Kids in Crisis: Vermont's rising mental health demand
Thursday night on the Channel 3 News, we're investigating challenges for kids in Vermont's mental health system.
More families are seeking help. But are there more resources?
Kids ending up in emergency rooms around the state are in crisis. From October 2017 to October 2018, 350 kids came through the University of Vermont Medical Center for psychiatric help.
Of those, 10 of them waited for a bed at some place like the Brattleboro Retreat, spending about four days there on average.
But health officials say the demand for help is growing.
We spoke with Dr. David Rettew, a child psychiatrist and medical director with the Vermont Department of Mental Health and he says he thinks we are seeing serious mental health issues.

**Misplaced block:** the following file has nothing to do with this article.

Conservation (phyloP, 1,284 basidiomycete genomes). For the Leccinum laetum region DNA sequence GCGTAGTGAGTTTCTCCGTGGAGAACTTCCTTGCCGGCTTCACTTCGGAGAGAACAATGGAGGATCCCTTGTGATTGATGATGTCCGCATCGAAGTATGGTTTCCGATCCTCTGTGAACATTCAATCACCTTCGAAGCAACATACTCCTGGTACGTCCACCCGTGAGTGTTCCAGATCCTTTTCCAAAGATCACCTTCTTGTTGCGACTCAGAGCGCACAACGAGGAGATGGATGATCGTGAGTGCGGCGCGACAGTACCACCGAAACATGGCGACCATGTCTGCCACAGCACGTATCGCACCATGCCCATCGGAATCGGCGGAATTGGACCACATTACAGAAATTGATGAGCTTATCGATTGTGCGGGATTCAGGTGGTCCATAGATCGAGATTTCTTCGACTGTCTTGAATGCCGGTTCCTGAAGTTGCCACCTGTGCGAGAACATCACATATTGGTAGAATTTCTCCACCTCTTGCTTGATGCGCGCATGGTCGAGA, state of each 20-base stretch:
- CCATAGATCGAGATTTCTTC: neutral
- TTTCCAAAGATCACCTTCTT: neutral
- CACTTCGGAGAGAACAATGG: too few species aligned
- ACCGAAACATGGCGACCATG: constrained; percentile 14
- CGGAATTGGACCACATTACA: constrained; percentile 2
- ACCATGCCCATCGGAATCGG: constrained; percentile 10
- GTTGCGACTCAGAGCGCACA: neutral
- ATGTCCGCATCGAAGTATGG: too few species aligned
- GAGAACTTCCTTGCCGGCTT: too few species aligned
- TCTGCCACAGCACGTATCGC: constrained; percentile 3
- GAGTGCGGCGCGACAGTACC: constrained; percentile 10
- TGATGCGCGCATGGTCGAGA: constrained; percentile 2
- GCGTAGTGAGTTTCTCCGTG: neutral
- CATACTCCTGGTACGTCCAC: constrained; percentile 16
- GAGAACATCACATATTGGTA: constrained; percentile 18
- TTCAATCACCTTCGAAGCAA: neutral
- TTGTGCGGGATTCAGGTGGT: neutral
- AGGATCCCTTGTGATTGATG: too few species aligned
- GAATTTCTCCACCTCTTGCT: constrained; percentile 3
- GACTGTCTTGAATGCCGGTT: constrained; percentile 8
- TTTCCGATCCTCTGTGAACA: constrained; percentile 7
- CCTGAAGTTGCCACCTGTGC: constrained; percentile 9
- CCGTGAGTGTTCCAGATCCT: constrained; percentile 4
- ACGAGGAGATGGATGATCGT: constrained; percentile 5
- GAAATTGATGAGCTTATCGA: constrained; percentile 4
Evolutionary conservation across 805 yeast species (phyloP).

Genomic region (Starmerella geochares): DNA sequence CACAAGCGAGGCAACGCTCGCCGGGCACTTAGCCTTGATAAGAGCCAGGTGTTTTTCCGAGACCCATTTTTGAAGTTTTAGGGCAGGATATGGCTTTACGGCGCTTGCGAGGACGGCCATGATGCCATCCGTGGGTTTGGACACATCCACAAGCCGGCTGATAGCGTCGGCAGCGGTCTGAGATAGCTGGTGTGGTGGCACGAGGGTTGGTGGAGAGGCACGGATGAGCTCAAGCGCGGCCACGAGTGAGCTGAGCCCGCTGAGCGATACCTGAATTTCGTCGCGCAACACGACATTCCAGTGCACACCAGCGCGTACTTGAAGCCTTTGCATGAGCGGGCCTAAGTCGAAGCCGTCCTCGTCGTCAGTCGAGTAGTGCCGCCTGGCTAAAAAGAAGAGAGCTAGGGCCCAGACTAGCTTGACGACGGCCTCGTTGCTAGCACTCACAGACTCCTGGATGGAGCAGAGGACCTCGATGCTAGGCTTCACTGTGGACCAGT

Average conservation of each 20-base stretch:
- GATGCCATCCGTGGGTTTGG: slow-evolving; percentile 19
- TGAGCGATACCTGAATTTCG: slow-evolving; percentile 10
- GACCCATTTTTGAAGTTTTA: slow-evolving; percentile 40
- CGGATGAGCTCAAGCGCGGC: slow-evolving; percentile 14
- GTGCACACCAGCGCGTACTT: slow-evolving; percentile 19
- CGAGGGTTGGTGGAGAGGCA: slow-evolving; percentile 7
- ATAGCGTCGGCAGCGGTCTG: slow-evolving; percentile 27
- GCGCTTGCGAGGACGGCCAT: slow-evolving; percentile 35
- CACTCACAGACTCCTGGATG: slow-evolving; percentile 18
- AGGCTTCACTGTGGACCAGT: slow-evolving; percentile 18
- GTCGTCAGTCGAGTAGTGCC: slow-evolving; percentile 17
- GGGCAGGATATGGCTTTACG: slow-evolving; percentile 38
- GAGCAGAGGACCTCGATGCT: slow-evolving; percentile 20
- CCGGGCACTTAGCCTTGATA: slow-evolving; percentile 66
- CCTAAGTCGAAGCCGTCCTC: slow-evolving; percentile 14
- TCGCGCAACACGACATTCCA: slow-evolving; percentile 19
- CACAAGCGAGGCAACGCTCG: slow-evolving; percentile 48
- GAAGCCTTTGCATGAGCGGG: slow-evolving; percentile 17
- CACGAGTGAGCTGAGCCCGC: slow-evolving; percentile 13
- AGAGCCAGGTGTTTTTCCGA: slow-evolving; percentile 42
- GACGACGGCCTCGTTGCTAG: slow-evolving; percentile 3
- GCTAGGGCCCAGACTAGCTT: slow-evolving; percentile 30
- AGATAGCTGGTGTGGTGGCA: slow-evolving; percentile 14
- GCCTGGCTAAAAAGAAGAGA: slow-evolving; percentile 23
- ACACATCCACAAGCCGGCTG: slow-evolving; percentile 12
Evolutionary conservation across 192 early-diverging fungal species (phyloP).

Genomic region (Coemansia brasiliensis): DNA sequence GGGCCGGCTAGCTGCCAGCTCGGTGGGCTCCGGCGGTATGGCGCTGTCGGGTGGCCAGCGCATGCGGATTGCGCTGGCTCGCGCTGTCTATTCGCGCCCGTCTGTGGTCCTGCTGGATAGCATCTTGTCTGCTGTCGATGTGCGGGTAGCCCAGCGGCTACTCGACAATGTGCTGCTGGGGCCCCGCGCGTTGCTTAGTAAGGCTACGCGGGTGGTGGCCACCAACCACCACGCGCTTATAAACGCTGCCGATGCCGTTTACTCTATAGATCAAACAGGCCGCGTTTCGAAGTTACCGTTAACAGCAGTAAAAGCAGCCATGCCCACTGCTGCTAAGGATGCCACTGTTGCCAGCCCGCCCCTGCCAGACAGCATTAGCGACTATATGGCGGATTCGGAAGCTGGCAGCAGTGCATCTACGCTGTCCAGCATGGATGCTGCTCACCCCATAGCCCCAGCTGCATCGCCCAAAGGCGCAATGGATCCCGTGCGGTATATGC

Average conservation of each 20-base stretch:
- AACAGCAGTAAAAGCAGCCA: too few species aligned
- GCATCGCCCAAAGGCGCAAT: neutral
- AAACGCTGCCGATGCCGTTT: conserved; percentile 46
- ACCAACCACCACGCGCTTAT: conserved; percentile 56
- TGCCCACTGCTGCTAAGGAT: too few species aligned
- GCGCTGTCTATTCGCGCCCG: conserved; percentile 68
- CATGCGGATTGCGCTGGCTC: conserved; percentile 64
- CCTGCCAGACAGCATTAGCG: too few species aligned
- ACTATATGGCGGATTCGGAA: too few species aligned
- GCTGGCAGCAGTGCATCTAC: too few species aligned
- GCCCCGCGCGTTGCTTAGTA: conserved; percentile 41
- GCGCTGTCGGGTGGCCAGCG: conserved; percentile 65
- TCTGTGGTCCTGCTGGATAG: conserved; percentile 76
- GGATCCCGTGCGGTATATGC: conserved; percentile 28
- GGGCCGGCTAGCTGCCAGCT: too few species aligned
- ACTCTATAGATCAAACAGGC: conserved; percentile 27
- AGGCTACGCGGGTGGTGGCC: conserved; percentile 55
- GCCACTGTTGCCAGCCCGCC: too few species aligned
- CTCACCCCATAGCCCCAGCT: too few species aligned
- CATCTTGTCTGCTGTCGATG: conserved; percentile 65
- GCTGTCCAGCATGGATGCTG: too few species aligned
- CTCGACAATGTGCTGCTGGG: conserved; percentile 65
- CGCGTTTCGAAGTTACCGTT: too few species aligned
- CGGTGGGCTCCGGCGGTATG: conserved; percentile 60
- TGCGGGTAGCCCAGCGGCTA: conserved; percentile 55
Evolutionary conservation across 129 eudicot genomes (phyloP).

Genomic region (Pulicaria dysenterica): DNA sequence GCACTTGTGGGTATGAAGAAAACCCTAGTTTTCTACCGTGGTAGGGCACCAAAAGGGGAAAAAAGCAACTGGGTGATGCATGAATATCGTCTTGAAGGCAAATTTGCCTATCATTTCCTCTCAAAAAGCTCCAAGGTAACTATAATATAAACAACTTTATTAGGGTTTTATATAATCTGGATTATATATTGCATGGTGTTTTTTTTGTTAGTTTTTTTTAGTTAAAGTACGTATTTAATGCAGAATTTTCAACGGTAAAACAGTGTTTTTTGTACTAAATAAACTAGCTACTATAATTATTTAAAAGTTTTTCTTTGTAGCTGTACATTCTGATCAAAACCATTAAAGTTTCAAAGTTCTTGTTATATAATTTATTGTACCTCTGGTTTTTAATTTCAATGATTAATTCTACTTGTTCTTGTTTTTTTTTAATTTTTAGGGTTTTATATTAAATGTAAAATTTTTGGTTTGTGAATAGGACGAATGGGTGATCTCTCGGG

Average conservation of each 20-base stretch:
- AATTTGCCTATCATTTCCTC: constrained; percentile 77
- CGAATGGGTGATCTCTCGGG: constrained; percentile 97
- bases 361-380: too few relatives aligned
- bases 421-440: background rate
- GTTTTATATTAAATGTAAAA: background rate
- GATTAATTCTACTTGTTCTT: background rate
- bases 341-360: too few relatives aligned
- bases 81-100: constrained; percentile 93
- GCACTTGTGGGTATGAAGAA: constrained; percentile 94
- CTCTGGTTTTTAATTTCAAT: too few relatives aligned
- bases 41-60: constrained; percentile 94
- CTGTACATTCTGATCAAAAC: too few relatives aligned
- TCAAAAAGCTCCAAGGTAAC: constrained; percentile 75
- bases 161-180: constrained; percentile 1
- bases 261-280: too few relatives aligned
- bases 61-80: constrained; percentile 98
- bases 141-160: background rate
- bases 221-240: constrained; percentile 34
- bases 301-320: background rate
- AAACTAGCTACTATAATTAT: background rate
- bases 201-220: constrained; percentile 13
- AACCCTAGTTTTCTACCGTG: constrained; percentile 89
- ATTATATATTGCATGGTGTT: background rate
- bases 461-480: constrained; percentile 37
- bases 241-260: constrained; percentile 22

A report to the Legislature this year from the department said Vermont "has seen an increase in the acuity of clinical need for children and their families."
Rettew says that means more kids are showing up to the ER in crisis.
Anxiety, depression and suicide or attempts of suicide are all increasing. He says there are many theories why, but very real repercussions.
"The need is going up but the capacity is sometimes pretty flat or sometimes going the other direction, so that just sort of sets up these horrible bottlenecks that we often encounter," Rettew said.